FEW SPORTS-TECHNOLOGY startups boast a legendary baseball manager as an advisor, but Kitman Labs is one.
Billy Beane, who pioneered the use of deep statistical analysis in the sport during the 1990s, joined the Ireland-founded, now San Francisco-based company last year.
Since then Beane has been giving the company, which has been developing technology to prevent sport-related injuries, advice about how to crack more US markets, according to Kitman Labs co-founder Stephen Smith.
He told Fora that having a household name on board was a great selling point for the company.
“Anybody in the US understands who he is and anyone in Europe knows that Brad Pitt played him in Moneyball – that’s generally strong enough for most people,” he said.
“He’s really been helping us to understand what data a baseball general manager, for example, is looking for and how this will help them affect the bottom line of their business.
“It won’t be shocking, but he’s also been incredibly helpful from a statistical point of view. We talked about some of the problems we had with the analysis and data side of things, and he shared with us what he saw when they were going through the Moneyball era.”
Kitman Labs was founded by Smith in 2012 while he was still Leinster Rugby strength and conditioning, and rehabilitation coach.
The company collects data from elite and professional athletes and uses it to monitor subtle degenerative changes prior to injury in order to identify the key factors that signify when an injury will occur.
Kitman Labs boasts an impressive list of clients, including the South African rugby team, numerous English Premier League teams, and many NBA and NFL franchises in the US.
Although the company is predominantly focused on the sports market, Smith said he has big ambitions for the work they are doing to aid proactive healthcare in the future.
“What we just want to do is improve the quality of peoples’ lives. That’s what we do for sportspeople, so why can’t we do that for everyone.
“It’s not something that will happen in the next six to 12 months, but we are starting to understand how the information we collect in this space affect the general population everyday.
“The digital health movement has created these huge data sets in the general population space. People are using wearables that are tracking their activity levels, tracking their sleep, they’re entering in what they’re eating everyday to apps.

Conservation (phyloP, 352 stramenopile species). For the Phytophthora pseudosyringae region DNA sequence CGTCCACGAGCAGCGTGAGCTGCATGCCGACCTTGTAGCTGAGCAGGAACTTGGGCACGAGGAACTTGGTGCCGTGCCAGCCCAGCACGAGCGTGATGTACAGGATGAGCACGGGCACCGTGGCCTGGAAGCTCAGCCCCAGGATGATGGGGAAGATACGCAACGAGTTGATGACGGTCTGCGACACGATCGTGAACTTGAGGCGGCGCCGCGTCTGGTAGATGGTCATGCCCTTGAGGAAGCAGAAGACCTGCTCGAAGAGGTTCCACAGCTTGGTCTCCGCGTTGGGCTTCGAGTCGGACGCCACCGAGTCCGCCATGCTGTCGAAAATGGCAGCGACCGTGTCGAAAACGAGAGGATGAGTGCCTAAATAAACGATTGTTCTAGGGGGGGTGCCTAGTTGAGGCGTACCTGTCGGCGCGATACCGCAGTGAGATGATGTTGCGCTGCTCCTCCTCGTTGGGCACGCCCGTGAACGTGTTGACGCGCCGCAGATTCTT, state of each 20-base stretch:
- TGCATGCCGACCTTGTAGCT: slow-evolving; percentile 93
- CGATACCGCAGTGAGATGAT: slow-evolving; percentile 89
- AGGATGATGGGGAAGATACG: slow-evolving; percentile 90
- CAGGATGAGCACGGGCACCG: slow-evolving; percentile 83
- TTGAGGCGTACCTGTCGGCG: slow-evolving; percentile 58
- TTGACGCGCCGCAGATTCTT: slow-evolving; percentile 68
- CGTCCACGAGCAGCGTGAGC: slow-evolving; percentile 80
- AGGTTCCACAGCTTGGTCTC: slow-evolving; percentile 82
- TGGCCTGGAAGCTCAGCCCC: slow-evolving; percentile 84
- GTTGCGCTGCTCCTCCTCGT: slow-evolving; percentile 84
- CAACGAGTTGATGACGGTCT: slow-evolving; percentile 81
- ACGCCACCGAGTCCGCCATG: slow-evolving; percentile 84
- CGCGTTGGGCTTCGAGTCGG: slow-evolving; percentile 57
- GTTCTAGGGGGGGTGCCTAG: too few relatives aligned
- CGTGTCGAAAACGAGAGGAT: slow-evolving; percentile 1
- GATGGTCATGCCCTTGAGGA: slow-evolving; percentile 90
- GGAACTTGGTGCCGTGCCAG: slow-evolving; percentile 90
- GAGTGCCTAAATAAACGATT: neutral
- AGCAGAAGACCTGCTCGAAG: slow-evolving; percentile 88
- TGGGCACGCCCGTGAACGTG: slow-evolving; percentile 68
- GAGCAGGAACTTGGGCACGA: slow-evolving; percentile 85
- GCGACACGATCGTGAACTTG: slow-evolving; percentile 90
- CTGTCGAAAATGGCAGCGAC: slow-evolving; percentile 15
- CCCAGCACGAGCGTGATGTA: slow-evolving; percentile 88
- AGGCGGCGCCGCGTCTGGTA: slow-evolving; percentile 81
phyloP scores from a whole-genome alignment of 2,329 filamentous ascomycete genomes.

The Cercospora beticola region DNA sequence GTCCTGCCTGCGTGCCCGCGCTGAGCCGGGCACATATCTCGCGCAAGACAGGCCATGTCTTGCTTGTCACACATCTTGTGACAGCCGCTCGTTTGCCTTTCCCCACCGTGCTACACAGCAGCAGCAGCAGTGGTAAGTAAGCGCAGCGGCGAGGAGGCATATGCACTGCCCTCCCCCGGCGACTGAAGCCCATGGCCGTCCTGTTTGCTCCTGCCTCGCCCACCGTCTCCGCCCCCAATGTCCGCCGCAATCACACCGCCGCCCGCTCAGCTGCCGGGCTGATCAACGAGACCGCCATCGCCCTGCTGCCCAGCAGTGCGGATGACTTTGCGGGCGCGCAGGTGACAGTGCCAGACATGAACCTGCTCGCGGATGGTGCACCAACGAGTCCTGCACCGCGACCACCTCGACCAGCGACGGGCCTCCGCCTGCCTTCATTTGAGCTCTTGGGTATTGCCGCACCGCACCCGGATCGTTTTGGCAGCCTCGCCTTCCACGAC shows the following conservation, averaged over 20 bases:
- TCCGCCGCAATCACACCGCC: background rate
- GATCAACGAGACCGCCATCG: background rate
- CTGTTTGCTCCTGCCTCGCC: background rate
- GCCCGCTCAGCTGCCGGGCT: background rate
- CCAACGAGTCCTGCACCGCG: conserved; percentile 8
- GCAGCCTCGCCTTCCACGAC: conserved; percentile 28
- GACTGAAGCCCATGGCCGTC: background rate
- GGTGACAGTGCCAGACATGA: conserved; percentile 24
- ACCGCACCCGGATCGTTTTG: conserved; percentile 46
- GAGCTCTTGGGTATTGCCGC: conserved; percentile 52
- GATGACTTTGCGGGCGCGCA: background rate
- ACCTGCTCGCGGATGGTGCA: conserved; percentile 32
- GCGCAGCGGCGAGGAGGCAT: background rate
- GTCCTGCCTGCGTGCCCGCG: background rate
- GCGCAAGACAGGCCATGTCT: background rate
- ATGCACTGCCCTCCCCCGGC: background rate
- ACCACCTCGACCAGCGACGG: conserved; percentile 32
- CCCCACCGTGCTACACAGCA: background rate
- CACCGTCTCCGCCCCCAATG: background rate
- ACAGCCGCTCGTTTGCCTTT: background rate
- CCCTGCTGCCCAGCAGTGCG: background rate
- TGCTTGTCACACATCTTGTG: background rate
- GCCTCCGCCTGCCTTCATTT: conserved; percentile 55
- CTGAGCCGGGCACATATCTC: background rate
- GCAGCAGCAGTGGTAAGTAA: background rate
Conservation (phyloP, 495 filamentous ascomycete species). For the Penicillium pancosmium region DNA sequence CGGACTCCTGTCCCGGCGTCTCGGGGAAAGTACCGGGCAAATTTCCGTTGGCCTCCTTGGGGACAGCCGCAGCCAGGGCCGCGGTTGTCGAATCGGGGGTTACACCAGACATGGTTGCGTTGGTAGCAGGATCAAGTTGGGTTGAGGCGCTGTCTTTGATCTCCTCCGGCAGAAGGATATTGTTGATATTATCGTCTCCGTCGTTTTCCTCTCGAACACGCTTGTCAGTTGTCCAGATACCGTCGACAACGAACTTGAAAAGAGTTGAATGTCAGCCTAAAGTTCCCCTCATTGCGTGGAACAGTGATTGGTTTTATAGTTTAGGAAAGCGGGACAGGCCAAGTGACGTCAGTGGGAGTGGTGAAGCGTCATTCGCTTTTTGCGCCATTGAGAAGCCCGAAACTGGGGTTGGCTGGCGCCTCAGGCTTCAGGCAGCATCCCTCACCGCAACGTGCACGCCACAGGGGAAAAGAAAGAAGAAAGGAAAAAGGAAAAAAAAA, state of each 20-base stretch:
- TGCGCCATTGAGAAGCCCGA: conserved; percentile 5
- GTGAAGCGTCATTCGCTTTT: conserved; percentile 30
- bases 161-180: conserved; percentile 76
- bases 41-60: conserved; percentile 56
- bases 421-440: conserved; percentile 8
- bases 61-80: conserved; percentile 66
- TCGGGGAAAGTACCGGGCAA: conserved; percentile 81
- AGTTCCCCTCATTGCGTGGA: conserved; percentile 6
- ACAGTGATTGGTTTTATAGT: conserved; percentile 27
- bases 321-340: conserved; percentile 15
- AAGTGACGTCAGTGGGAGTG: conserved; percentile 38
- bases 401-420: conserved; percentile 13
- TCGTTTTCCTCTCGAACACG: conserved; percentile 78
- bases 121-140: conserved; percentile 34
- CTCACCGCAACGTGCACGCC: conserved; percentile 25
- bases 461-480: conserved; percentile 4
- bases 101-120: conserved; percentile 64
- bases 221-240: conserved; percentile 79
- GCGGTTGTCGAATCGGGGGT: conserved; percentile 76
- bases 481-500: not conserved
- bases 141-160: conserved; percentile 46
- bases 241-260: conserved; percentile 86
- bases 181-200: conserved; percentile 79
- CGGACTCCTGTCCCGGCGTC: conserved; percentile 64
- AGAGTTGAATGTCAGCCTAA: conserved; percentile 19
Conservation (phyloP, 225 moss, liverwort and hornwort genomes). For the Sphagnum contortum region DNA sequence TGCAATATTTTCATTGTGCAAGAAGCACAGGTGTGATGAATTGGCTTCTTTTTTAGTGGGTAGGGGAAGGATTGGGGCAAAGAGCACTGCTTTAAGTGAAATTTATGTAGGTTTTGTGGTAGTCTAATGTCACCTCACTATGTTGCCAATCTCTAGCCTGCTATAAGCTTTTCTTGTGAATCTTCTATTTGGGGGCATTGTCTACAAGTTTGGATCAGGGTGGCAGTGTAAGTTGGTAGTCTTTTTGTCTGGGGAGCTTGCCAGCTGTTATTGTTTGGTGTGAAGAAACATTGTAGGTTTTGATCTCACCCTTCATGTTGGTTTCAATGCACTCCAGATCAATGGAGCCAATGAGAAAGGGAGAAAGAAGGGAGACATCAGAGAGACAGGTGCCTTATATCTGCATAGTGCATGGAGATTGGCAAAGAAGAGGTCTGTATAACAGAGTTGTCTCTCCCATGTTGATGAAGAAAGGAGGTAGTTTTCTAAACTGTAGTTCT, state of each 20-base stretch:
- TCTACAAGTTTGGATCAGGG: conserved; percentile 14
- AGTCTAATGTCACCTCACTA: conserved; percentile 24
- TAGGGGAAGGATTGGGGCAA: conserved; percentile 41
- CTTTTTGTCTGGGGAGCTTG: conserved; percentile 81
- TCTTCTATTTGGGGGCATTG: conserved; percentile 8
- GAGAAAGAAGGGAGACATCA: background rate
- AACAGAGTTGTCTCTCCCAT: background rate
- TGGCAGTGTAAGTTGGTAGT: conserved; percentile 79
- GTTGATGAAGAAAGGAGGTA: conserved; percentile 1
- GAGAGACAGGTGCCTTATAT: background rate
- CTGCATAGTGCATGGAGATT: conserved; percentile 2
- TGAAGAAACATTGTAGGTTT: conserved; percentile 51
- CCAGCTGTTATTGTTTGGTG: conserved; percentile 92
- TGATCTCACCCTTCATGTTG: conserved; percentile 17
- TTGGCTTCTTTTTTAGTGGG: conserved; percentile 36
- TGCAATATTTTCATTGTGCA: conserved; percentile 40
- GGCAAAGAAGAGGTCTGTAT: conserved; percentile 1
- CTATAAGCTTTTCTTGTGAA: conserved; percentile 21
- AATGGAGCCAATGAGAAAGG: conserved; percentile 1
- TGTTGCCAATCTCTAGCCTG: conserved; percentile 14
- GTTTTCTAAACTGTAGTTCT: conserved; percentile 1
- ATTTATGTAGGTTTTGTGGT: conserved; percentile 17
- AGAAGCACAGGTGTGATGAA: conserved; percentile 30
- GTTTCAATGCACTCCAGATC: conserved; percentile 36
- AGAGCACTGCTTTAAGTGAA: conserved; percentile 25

“The only problem is that this information is siloed and it is never communicated with anything else. What we started to do was pull that information together.”
In mid-2014, Kitman Labs closed a Series A funding round worth $4 million (€3.5 million in today’s money) and since then the whole business has really taken off, Smith said.
The company’s most-recent filings, to the end of 2014, showed it had accumulated losses of about €670,000 but cash in the bank worth close to €2.6 million.
“Before we took the first round of funding we were working with three teams across two leagues, we’re now working with more than 40 across 15 leagues in four continents,” Smith said.
“One internal milestone we now want is to work with more than 100 teams, not just for an ego boost, but more so for our data set, because the larger the data set we have, the more we can help our clients.”
Smith said that he expects the momentum behind the company to get even stronger over the next few years.
“At the start, people were buying into the idea of where we were going as a business, but now we have some immense findings and now we are able to really deliver on what we talked about at the start.
“I think that things are just about to hit a point where they move extremely fast for us based on the momentum we are starting to see with team, the features we have started to build, and the amazing findings we have discovered given the fact our data set is so big now.”